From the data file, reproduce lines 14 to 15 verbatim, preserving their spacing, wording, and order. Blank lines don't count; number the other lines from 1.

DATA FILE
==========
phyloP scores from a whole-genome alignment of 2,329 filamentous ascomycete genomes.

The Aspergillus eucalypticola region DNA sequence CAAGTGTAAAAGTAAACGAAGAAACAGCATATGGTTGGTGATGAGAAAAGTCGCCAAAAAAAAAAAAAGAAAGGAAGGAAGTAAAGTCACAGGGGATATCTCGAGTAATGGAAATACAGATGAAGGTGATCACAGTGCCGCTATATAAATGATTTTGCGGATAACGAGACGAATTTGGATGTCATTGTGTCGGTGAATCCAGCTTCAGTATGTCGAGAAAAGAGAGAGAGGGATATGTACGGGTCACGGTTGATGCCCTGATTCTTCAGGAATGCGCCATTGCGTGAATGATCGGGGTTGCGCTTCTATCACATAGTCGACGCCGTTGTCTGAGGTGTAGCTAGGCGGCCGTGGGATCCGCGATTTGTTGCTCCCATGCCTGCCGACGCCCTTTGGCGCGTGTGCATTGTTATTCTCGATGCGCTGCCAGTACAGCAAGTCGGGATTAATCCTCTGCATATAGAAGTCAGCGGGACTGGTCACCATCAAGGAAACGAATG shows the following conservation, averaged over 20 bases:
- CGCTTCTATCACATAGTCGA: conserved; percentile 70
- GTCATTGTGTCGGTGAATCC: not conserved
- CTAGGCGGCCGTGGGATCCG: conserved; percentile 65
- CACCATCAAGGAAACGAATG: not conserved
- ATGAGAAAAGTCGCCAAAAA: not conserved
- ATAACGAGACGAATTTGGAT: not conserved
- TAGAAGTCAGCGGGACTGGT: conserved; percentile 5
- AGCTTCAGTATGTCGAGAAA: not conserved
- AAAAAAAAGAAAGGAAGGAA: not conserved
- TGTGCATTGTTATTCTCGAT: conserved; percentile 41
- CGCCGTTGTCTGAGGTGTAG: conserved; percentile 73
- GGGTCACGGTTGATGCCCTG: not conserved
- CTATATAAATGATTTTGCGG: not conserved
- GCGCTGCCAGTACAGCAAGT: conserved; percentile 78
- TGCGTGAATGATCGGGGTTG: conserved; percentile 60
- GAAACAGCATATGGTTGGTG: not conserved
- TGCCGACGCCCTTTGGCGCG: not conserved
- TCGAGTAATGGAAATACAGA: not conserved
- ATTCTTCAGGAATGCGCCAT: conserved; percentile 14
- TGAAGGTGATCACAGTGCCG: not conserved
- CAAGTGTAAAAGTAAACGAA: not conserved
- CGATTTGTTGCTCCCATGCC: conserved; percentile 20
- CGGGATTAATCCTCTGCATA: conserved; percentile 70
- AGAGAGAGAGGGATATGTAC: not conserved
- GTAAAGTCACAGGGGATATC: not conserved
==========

- GGGTCACGGTTGATGCCCTG: not conserved
- CTATATAAATGATTTTGCGG: not conserved